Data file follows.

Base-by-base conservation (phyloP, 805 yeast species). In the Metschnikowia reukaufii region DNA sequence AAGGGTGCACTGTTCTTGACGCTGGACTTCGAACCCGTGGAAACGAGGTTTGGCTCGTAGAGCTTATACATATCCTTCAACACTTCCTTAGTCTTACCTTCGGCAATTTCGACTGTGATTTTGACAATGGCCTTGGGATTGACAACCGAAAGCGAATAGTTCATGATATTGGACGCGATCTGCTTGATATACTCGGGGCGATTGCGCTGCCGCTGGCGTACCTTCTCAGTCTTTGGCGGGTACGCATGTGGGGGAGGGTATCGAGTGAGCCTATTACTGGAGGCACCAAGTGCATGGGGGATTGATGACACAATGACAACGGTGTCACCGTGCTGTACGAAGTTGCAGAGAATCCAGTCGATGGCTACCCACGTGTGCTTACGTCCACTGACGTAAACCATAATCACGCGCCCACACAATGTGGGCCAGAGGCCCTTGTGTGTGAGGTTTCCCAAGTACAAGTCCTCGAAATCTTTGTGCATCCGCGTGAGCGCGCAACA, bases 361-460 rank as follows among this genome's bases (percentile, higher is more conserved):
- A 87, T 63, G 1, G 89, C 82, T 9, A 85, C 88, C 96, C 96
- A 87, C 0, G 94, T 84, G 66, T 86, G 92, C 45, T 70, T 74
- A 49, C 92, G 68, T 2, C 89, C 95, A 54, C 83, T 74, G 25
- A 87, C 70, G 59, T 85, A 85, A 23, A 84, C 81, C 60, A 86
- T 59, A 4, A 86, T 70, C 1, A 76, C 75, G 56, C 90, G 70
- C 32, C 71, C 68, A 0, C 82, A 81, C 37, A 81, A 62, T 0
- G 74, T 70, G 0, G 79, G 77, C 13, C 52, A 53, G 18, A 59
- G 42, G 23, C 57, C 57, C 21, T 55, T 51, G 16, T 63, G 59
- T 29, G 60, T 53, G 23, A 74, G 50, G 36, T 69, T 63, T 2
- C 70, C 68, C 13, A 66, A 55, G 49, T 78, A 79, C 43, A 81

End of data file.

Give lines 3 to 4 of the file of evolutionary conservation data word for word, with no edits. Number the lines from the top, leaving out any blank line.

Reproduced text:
- A 87, C 0, G 94, T 84, G 66, T 86, G 92, C 45, T 70, T 74
- A 49, C 92, G 68, T 2, C 89, C 95, A 54, C 83, T 74, G 25